How to Refinish a Vintage Footstool

A vintage footstool, some elbow grease, and some beautiful fabric – put them together and you have the ingredients for a fun DIY project you can complete in a weekend!

This little footstool belonged to my nana, and when she moved to long term care I rescued it from the donation pile with the goal of giving it new life with a little makeover. I’m pretty sure my grandfather covered it for her using a needlepoint she made. The stitching had faded and worn off in multiple places and really needed to be replaced.

While I was on the hunt for fabric for a chair upholstery project I came across this beautiful fabric at Tonic Living and thought it would be the perfect pattern for this little stool.


  • Flat-head Screwdriver
  • Pliers
  • Gloves
  • Safety glasses
  • Upholstery Stapler (mine is a 22ga one from Paslode)
  • Air compressor
  • Paint (if required)

Using your flat-head screwdriver and pliers, carefully remove the old upholstery by removing any old staples and nails. Put the old fabric to one side.

If you’re lucky, the padding/foam on your stool will still be in good condition and you can reuse it. My stool actually had two other layers of upholstery and the padding was filled with sawdust. I decided that I would scrap it all.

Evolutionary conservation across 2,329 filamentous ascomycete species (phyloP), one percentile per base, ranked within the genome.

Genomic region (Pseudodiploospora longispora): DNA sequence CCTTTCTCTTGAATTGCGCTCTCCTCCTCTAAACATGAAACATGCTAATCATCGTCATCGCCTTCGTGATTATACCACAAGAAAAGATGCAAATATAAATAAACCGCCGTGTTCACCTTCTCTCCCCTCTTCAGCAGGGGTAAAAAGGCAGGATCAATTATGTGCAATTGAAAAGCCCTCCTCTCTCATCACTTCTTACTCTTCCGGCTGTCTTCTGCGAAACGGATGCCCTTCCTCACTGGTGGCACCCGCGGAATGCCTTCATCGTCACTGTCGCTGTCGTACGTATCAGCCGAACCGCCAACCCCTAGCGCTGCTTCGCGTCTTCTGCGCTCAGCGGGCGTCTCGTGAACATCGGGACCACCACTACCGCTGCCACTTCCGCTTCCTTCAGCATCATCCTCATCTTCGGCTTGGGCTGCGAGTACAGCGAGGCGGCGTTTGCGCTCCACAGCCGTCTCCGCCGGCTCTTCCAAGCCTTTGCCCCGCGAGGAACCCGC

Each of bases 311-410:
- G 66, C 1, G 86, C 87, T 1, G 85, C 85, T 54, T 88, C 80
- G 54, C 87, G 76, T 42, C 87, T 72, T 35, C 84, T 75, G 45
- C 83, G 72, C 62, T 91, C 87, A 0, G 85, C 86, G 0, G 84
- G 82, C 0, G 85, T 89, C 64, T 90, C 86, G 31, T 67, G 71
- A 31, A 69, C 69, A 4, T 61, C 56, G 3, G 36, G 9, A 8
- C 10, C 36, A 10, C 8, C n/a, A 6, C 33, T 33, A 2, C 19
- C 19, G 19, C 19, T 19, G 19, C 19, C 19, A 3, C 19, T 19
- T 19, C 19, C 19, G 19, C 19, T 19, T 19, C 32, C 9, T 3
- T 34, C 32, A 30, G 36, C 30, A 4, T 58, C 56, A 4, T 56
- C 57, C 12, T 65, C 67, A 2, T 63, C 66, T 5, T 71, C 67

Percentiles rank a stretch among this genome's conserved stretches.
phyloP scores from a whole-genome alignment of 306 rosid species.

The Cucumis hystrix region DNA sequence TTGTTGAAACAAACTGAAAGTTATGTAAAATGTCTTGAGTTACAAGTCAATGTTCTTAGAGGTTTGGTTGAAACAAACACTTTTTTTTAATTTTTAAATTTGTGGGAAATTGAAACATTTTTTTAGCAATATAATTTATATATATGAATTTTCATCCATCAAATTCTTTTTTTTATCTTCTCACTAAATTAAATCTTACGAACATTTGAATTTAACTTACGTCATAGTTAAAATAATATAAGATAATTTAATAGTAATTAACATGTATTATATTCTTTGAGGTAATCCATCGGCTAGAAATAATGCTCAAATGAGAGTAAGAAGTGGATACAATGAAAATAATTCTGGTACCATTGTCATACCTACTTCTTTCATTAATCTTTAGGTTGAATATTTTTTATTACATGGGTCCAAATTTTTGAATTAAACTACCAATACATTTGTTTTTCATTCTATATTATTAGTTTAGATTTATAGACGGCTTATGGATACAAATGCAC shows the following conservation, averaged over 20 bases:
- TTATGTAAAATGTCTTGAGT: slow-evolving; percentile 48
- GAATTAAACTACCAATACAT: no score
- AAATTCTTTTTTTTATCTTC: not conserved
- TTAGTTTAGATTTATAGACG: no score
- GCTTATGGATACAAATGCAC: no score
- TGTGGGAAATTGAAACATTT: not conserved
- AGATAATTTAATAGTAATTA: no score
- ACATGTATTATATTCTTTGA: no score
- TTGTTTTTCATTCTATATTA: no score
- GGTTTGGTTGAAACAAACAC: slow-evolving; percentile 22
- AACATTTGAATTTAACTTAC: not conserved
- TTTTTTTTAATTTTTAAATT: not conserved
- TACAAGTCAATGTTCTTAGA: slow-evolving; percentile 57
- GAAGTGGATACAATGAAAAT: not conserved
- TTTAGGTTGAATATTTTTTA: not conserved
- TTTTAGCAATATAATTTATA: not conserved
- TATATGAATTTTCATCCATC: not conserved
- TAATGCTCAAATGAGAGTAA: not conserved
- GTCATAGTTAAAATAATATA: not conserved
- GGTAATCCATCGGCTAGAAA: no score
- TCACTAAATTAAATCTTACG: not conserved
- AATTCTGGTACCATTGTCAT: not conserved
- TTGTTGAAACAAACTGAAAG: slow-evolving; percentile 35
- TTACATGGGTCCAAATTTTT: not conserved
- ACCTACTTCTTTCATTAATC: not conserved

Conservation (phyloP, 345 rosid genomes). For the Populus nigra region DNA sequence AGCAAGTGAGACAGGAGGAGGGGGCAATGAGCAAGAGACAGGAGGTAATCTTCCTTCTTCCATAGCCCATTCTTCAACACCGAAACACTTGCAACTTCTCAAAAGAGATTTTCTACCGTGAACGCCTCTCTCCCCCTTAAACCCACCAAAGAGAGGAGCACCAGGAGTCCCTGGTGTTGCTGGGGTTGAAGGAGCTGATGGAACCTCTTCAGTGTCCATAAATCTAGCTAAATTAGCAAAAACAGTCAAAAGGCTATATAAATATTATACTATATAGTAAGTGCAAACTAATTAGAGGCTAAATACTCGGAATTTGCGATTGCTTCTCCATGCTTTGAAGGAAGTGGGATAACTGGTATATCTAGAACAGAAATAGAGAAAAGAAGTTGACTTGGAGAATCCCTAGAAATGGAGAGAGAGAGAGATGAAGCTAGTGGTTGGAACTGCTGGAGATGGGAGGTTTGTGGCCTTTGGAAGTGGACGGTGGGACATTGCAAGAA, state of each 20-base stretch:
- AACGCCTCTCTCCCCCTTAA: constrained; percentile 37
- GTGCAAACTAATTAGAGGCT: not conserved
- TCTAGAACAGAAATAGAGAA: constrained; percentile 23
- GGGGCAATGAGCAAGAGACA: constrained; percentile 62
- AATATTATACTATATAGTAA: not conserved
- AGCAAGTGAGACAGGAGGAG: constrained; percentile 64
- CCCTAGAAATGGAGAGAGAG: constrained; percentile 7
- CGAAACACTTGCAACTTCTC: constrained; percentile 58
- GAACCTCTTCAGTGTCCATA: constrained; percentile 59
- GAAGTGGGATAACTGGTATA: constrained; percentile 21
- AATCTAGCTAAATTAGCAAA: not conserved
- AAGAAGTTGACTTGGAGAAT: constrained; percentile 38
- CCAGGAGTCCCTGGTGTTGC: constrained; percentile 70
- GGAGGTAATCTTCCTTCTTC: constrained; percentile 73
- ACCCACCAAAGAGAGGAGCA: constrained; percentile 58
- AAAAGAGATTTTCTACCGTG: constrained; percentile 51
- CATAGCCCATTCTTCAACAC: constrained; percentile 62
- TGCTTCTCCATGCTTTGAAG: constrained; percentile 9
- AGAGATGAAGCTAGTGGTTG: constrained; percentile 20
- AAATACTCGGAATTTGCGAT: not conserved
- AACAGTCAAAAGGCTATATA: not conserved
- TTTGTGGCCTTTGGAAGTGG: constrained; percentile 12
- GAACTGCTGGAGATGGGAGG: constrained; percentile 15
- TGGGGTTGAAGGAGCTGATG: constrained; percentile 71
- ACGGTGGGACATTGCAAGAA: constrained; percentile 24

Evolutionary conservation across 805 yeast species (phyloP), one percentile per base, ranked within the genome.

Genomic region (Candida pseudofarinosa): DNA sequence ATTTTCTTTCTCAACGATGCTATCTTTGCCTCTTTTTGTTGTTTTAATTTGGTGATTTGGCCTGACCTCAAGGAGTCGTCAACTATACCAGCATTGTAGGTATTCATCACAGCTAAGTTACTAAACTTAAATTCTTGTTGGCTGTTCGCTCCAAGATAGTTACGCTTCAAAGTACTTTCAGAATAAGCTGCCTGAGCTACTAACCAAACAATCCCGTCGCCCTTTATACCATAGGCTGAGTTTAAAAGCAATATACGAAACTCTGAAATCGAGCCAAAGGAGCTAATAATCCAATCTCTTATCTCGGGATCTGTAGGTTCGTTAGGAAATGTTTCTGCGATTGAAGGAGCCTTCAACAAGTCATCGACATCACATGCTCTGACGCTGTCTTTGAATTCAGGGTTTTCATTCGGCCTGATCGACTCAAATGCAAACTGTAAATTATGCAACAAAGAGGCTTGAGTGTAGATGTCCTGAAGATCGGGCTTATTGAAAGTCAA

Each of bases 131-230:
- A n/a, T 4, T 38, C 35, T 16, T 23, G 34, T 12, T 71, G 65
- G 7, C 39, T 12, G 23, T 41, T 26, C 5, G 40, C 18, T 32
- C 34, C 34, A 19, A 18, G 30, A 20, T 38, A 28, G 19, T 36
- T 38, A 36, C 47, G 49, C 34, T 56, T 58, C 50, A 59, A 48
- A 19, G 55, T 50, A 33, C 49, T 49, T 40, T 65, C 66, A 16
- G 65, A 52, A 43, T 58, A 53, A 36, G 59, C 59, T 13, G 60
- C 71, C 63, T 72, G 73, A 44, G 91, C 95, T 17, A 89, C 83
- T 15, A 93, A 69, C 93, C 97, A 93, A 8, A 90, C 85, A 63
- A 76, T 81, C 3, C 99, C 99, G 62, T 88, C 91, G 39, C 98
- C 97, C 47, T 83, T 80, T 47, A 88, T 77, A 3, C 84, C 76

Take a look at the stool and decide if it needs any refinishing. The legs of my stool had a lot of scratches so I decided to paint them. I used Americana Decor Satin paint from DecoArt in classic black.

Using the fabric you removed from the stool as a template, cut your new fabric pieces. If your foam/padding was not in good shape cut some new pieces for that as well. I used some 2” thick foam and 2 layers of quilt batting.

Layer your fabric, padding and stool upside down on a solid surface and start pulling and stapling your fabric in place. I like staple the center of each side first making sure my fabric is even.

Corners are tricky and I am, by no means, an expert. For my corners, I cut some of the excess fabric away and then carefully folded the fabric and stapled it in place. I was not concerned about having perfect corners – If you pick my footstool up and hold it at eye level you can see a few of my staples…why would you do that though? That would be weird.

Once the main fabric was on, I used a smaller piece of contrasting fabric to cover the bottom. I just folded the sides under and stapled it to the frame.

And that’s it!

I’m still pretty new to upholstery but I love how quick this project was and that I was able to give a funny little footstool a modern makeover. And don’t worry, I kept my nana’s needlepoint – I’m not exactly sure what I’m going to do with it yet…any suggestions?

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